An open courtyard between the new library and the proposed theatre is designed as a public "browsing garden" defined by a line of vegetation and a two-story public web browser.
Overlapping and Interlocking spaces are situated relative to actual and virtual states of information signified by the digital stack and the archive stack, library functions and public access to cultural offerings. The "Vertical Stage" is a performance space of movement, event, and structure inhabiting the "dis-figured" condition of the new library.
The dialogue of actual / virtual and absence / presence triggers the re-programming of the building's functions in terms of the relativity of space-time events and duration. Hence, the temporal qualities of the program yield simultaneity, overlap, and fluctuation of space-time that expands and contracts in "disfigural" space.
The building's cast-in-place concrete superstructure (columns, beams, and floor slabs) participates in the choreography of space within the vertical stage and throughout the building. "Dancing columns" in the vertical stage are a "performance structure" supporting cantilevered concrete beams that suspend ramps, walkways, and reading zones along the structural glass curtain wall system yielding transparency between event space and urban space along Flatbush Avenue.
Along Ashland Place, the translucent green onyx wall translates the building's capacity for silence while simultaneously revealing the shadows of movement and event within the semi-public and private spaces of the library at night. During the day, the translucent stone gives way to the subtleties of daylighting to illuminate the interior.
Structural glass mullions in combination with horizontal fins, diagonal mullions, and saw tooth panes modulate southern and western light throughout the day. The combination of glass configurations yields a "wall of pixilated light" that registers and transmits movement and events in the "vertical stage" to the urban condition along Flatbush Avenue. The depth of the glazing system varies to allow for occupiable conditions at the 24/7 Media Lounge and the suspended reading zones. Planar glazing at the "vertical stage" serves as a screen for visual performances and events.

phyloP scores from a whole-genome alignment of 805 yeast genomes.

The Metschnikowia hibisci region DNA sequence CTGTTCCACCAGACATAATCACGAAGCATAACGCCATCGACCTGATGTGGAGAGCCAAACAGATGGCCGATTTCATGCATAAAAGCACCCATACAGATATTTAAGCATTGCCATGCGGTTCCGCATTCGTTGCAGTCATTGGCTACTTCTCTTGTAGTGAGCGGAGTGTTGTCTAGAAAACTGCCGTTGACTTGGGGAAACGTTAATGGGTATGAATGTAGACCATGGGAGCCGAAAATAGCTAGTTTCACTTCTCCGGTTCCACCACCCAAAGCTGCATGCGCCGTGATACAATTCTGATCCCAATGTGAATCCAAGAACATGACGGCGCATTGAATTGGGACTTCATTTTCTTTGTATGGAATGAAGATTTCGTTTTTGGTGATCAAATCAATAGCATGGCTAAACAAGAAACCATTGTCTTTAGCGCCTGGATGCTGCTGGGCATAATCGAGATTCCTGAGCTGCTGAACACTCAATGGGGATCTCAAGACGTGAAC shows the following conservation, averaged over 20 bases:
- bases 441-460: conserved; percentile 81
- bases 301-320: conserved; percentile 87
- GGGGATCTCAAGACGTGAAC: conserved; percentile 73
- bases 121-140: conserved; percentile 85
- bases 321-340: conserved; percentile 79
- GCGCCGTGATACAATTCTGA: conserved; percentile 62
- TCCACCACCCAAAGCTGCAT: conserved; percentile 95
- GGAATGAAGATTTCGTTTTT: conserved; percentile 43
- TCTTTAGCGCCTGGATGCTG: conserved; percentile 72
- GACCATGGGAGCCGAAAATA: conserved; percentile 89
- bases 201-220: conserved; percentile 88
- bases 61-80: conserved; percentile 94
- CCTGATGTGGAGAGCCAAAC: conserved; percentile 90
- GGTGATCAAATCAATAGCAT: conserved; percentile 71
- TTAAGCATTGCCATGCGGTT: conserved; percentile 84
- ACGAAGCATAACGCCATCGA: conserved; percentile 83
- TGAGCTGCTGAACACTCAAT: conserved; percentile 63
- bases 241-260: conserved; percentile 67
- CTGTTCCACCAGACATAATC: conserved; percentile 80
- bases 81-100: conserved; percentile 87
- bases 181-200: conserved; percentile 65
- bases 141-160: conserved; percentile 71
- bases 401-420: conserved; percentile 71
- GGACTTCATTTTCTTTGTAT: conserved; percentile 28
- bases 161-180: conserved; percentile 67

Along the horizontal fins of the "wall of pixilated light", photovoltaic thin film amorphous cells convert solar radiation into electrical energy. At the media lounge and reading zones a shading scrim at the interior surface of the glazing provides protection from the late afternoon solar glare.
Large monitors at the roof of the archive stack converts daylight into reflected colored light. The reflected daylight is transmitted through the glass floors of the stacks into the depth of the library. Colored light embeds the memory of the stack associated with the traditional library typology. In contrast, the pulsating electronic light emitted from the digital stack records the "disfigural" status of typology and the transformation of the library.